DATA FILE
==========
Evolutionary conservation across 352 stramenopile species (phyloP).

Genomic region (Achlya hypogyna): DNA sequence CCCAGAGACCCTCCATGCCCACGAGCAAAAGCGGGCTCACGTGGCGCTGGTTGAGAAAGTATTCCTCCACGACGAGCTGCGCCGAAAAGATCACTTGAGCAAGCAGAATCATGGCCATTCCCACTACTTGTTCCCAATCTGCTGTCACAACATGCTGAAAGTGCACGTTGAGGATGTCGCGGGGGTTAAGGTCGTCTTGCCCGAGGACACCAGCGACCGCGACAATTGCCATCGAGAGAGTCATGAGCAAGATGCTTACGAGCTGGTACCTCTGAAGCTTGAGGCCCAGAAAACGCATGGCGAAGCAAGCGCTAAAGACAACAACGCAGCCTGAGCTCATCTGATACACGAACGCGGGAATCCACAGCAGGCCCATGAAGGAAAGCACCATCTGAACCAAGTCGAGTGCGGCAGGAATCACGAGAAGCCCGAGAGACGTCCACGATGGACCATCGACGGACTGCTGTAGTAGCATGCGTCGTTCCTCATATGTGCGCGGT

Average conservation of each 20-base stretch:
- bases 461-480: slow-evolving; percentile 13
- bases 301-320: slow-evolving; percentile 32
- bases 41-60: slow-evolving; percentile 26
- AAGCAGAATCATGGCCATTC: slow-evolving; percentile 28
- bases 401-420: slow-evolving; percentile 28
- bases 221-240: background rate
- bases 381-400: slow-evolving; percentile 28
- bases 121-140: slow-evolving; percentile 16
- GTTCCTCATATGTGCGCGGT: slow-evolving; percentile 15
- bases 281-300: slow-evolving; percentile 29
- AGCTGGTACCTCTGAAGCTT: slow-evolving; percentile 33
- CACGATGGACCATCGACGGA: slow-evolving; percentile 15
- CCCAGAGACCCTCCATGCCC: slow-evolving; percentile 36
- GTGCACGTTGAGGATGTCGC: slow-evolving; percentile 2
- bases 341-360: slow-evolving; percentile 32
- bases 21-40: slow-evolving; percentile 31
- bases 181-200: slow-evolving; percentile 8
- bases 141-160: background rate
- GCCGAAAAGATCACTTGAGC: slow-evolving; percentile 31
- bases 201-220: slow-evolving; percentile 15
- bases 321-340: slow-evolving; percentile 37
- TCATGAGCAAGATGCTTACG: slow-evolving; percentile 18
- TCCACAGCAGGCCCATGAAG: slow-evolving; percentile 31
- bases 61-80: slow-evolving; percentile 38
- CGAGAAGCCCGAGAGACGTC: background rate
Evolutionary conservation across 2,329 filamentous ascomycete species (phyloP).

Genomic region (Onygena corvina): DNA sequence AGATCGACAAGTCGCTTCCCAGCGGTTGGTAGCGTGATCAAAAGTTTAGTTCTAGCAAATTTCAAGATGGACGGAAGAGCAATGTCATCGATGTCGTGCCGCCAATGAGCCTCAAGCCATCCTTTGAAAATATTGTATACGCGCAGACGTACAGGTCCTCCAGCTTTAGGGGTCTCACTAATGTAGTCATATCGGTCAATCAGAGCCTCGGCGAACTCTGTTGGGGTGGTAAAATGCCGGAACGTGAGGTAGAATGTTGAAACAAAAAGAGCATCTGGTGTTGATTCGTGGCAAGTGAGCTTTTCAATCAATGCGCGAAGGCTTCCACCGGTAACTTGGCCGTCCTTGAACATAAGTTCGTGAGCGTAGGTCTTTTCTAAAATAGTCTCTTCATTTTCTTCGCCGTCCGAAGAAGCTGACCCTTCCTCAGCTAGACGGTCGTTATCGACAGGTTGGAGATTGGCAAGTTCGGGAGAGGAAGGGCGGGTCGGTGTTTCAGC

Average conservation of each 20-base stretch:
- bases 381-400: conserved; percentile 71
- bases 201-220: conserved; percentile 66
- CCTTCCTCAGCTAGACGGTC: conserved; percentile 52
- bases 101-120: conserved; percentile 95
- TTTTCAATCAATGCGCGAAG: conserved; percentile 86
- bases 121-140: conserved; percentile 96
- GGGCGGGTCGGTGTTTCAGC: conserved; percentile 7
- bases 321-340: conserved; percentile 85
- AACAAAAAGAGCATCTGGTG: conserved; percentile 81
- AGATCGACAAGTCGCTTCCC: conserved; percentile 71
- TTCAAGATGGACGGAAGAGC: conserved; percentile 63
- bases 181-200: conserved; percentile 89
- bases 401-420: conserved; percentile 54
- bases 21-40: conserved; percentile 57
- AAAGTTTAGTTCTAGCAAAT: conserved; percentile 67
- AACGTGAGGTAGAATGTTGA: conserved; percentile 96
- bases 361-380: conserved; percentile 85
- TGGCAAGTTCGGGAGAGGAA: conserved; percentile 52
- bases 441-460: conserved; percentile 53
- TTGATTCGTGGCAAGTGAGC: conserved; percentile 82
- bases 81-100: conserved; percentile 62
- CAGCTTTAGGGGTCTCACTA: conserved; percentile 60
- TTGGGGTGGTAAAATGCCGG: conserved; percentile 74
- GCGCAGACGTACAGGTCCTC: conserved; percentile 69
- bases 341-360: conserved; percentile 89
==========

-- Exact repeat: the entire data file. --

Evolutionary conservation across 352 stramenopile species (phyloP).

Genomic region (Achlya hypogyna): DNA sequence CCCAGAGACCCTCCATGCCCACGAGCAAAAGCGGGCTCACGTGGCGCTGGTTGAGAAAGTATTCCTCCACGACGAGCTGCGCCGAAAAGATCACTTGAGCAAGCAGAATCATGGCCATTCCCACTACTTGTTCCCAATCTGCTGTCACAACATGCTGAAAGTGCACGTTGAGGATGTCGCGGGGGTTAAGGTCGTCTTGCCCGAGGACACCAGCGACCGCGACAATTGCCATCGAGAGAGTCATGAGCAAGATGCTTACGAGCTGGTACCTCTGAAGCTTGAGGCCCAGAAAACGCATGGCGAAGCAAGCGCTAAAGACAACAACGCAGCCTGAGCTCATCTGATACACGAACGCGGGAATCCACAGCAGGCCCATGAAGGAAAGCACCATCTGAACCAAGTCGAGTGCGGCAGGAATCACGAGAAGCCCGAGAGACGTCCACGATGGACCATCGACGGACTGCTGTAGTAGCATGCGTCGTTCCTCATATGTGCGCGGT

Average conservation of each 20-base stretch:
- bases 461-480: slow-evolving; percentile 13
- bases 301-320: slow-evolving; percentile 32
- bases 41-60: slow-evolving; percentile 26
- AAGCAGAATCATGGCCATTC: slow-evolving; percentile 28
- bases 401-420: slow-evolving; percentile 28
- bases 221-240: background rate
- bases 381-400: slow-evolving; percentile 28
- bases 121-140: slow-evolving; percentile 16
- GTTCCTCATATGTGCGCGGT: slow-evolving; percentile 15
- bases 281-300: slow-evolving; percentile 29
- AGCTGGTACCTCTGAAGCTT: slow-evolving; percentile 33
- CACGATGGACCATCGACGGA: slow-evolving; percentile 15
- CCCAGAGACCCTCCATGCCC: slow-evolving; percentile 36
- GTGCACGTTGAGGATGTCGC: slow-evolving; percentile 2
- bases 341-360: slow-evolving; percentile 32
- bases 21-40: slow-evolving; percentile 31
- bases 181-200: slow-evolving; percentile 8
- bases 141-160: background rate
- GCCGAAAAGATCACTTGAGC: slow-evolving; percentile 31
- bases 201-220: slow-evolving; percentile 15
- bases 321-340: slow-evolving; percentile 37
- TCATGAGCAAGATGCTTACG: slow-evolving; percentile 18
- TCCACAGCAGGCCCATGAAG: slow-evolving; percentile 31
- bases 61-80: slow-evolving; percentile 38
- CGAGAAGCCCGAGAGACGTC: background rate
Evolutionary conservation across 2,329 filamentous ascomycete species (phyloP).

Genomic region (Onygena corvina): DNA sequence AGATCGACAAGTCGCTTCCCAGCGGTTGGTAGCGTGATCAAAAGTTTAGTTCTAGCAAATTTCAAGATGGACGGAAGAGCAATGTCATCGATGTCGTGCCGCCAATGAGCCTCAAGCCATCCTTTGAAAATATTGTATACGCGCAGACGTACAGGTCCTCCAGCTTTAGGGGTCTCACTAATGTAGTCATATCGGTCAATCAGAGCCTCGGCGAACTCTGTTGGGGTGGTAAAATGCCGGAACGTGAGGTAGAATGTTGAAACAAAAAGAGCATCTGGTGTTGATTCGTGGCAAGTGAGCTTTTCAATCAATGCGCGAAGGCTTCCACCGGTAACTTGGCCGTCCTTGAACATAAGTTCGTGAGCGTAGGTCTTTTCTAAAATAGTCTCTTCATTTTCTTCGCCGTCCGAAGAAGCTGACCCTTCCTCAGCTAGACGGTCGTTATCGACAGGTTGGAGATTGGCAAGTTCGGGAGAGGAAGGGCGGGTCGGTGTTTCAGC

Average conservation of each 20-base stretch:
- bases 381-400: conserved; percentile 71
- bases 201-220: conserved; percentile 66
- CCTTCCTCAGCTAGACGGTC: conserved; percentile 52
- bases 101-120: conserved; percentile 95
- TTTTCAATCAATGCGCGAAG: conserved; percentile 86
- bases 121-140: conserved; percentile 96
- GGGCGGGTCGGTGTTTCAGC: conserved; percentile 7
- bases 321-340: conserved; percentile 85
- AACAAAAAGAGCATCTGGTG: conserved; percentile 81
- AGATCGACAAGTCGCTTCCC: conserved; percentile 71
- TTCAAGATGGACGGAAGAGC: conserved; percentile 63
- bases 181-200: conserved; percentile 89
- bases 401-420: conserved; percentile 54
- bases 21-40: conserved; percentile 57
- AAAGTTTAGTTCTAGCAAAT: conserved; percentile 67
- AACGTGAGGTAGAATGTTGA: conserved; percentile 96
- bases 361-380: conserved; percentile 85
- TGGCAAGTTCGGGAGAGGAA: conserved; percentile 52
- bases 441-460: conserved; percentile 53
- TTGATTCGTGGCAAGTGAGC: conserved; percentile 82
- bases 81-100: conserved; percentile 62
- CAGCTTTAGGGGTCTCACTA: conserved; percentile 60
- TTGGGGTGGTAAAATGCCGG: conserved; percentile 74
- GCGCAGACGTACAGGTCCTC: conserved; percentile 69
- bases 341-360: conserved; percentile 89